* For accompanying table, click on
SHANGHAI, March 31 (Reuters) - Chinese fund managers recommend reducing equity exposure for the next three months as worries including tighter liquidity remain even as fresh data indicates the economy is steadying and improving, a monthly Reuters poll showed.
The fund managers cut their suggested equity allocations to 79.4 percent, according to a poll of eight China-based fund managers this week, from 81.9 percent a month earlier.
The managers have raised their suggested bond allocations for the coming three months to 7.5 percent from 6.3 percent a month earlier.
They have also hiked recommended cash allocations to 13.1 percent, from 11.9 percent in the previous month.
“From the point of the macro-economy, the market in general has been running steadily and the chances for unexpected movements could be small, ” said a Shanghai-based fund manager who adds there could be opportunities to buy shares of some sectors.
But another fund manager notes two big concerns: more rate hikes by the U.S. Federal Reserve in 2017 and China’s tightening monetary policy.
Chances are small that China will raise interest rates this year, but the country’s central bank could cut liquidity through its open market operations, the manager said.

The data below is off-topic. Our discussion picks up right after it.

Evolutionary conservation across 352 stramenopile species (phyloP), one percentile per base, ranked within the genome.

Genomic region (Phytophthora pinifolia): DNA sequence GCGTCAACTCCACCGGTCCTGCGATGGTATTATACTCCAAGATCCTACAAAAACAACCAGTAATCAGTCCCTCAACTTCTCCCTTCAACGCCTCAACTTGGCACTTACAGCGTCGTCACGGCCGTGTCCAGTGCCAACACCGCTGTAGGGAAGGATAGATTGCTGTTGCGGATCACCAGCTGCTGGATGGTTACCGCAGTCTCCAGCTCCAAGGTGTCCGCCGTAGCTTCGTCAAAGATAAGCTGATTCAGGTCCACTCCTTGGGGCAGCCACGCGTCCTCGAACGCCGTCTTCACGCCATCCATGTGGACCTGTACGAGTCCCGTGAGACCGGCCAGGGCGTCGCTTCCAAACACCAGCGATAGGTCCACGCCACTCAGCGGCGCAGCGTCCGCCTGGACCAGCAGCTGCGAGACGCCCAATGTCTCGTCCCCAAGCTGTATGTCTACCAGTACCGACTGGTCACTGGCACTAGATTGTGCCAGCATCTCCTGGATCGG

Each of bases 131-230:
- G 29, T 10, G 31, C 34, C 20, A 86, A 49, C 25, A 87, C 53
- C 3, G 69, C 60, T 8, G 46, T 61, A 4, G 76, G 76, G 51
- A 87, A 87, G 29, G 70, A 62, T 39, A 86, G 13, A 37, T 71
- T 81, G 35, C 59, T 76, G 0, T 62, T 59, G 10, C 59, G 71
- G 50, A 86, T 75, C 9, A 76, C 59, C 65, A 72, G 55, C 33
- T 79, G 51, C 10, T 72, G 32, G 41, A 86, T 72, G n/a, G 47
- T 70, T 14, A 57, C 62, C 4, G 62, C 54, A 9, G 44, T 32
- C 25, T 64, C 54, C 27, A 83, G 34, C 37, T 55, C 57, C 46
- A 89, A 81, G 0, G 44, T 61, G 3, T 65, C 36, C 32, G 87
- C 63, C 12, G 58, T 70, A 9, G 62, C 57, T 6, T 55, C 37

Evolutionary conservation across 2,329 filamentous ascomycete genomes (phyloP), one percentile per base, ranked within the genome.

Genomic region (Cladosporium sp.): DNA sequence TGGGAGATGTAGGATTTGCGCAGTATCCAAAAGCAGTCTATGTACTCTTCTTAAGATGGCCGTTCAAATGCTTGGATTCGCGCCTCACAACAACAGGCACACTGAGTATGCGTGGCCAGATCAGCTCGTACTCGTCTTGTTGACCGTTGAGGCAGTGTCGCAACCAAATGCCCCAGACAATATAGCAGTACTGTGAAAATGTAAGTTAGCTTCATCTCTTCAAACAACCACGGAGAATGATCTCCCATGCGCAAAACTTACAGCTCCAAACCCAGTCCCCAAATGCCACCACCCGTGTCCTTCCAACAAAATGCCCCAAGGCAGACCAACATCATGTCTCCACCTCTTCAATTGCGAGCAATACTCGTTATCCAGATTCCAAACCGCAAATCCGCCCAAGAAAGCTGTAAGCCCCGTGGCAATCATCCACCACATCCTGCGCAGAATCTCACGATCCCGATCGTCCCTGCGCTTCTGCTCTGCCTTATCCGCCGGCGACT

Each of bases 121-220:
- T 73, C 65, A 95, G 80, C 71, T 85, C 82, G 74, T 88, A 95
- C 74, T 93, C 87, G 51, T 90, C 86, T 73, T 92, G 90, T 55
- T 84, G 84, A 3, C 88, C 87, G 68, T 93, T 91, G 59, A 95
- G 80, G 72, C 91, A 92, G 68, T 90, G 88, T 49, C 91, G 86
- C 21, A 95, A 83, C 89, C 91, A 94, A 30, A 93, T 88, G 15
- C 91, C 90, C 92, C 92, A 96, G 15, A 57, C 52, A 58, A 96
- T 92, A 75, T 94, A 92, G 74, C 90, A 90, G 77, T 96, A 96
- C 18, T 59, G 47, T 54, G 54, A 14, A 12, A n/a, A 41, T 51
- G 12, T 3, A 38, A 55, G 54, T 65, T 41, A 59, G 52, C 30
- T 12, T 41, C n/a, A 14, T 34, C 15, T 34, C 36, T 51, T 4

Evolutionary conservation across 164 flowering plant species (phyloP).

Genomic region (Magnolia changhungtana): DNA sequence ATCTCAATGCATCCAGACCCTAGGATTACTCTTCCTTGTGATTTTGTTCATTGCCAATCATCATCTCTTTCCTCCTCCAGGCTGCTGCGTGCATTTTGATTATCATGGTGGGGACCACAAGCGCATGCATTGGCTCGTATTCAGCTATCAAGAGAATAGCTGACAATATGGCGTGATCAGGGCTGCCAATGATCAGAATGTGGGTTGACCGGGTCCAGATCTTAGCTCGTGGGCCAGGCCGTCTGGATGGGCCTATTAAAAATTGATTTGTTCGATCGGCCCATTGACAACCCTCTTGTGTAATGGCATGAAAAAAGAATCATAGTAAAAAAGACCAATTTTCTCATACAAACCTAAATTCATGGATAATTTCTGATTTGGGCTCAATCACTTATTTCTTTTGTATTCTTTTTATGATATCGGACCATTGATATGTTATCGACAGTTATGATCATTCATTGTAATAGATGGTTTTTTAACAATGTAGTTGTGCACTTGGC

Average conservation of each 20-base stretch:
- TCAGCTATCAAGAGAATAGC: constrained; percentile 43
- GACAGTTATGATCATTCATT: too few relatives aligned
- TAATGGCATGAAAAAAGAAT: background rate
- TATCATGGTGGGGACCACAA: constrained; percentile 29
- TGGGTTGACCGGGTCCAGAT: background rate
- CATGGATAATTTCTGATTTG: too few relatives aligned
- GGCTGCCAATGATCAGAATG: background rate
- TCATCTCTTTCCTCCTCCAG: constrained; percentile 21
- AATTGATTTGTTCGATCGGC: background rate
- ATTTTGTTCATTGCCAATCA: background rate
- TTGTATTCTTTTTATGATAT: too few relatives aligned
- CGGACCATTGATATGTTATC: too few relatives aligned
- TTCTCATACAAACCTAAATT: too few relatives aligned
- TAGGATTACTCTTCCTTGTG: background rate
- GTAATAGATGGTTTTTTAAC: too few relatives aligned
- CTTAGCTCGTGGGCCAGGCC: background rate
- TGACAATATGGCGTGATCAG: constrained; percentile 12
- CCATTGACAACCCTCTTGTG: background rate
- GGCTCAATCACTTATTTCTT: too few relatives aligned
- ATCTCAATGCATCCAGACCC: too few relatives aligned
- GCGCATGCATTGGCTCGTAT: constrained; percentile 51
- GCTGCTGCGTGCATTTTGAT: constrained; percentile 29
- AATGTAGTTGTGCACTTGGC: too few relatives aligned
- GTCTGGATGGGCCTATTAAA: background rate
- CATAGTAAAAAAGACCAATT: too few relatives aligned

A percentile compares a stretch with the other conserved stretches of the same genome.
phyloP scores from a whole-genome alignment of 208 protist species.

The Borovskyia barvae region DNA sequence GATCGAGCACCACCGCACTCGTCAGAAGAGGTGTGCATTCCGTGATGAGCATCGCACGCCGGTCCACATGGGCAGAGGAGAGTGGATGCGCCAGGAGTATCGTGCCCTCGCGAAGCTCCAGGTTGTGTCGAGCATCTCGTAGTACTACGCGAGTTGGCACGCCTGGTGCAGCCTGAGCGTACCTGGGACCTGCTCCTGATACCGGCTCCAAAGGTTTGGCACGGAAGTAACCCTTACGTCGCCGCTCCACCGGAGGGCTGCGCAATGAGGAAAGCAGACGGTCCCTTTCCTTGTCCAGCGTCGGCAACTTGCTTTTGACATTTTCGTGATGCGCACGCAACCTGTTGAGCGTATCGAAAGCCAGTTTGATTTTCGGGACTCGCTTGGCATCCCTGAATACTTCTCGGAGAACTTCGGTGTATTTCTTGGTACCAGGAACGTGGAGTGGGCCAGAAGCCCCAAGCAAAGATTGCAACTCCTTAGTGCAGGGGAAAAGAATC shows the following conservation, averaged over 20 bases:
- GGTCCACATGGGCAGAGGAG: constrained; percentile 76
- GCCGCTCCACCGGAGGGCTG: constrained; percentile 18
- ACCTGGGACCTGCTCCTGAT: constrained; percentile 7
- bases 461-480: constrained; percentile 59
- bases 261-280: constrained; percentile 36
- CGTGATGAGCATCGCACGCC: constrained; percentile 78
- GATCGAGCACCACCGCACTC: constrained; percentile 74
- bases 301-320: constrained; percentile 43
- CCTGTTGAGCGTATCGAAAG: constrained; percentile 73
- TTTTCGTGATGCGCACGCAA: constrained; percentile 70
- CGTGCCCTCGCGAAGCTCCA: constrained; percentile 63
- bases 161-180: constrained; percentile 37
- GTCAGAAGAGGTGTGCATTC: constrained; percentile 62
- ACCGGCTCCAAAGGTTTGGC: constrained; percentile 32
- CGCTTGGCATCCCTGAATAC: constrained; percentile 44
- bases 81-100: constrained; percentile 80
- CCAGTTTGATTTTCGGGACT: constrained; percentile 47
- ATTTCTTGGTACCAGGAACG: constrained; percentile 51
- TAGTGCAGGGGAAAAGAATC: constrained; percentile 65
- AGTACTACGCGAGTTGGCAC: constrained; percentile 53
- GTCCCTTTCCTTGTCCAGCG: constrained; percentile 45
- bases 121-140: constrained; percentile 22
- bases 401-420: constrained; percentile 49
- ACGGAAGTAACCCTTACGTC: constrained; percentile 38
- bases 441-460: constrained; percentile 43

Zhou Xiaochuan, governor of the People’s Bank of China (PBOC), said on Sunday that he expects to see more countries start to emphasize fiscal policy and structural reform as the period of global loose monetary policy ends.
According to the poll, average allocations to consumer stocks have been increased to a record high in a year, allocations to electronics also rose sharply, while those to financials, metals and machineries have been lowered. That indicates managers are moving out of cyclical stocks and into growth ones.
Compared with last month, the average allocation to consumer stocks was raised to 32.5 percent - the highest since April 2016 - from 29.4 percent. Allocations to machinery has been trimmed to 5.6 percent from 8.1 percent, while those to metals have been cut to 3.1 percent from 6.3 percent.
“Investors could see more chances in growth stocks, while plays related to commodities might take a breather,” a Shanghai-based fund manager said. -------------------------------------------------------------- To see other polls in this series, click on: GB/ASSET - Reuters Britain-based asset allocation survey US/ASSET - Reuters U.S.-based asset allocation survey JP/ASSET - Reuters Japan-based asset allocation survey EUR/ASSET - Reuters Continental Europe-based asset allocation survey (Reporting by David Lin, Luoyan Liu and John Ruwitch; Editing by Richard Borsuk)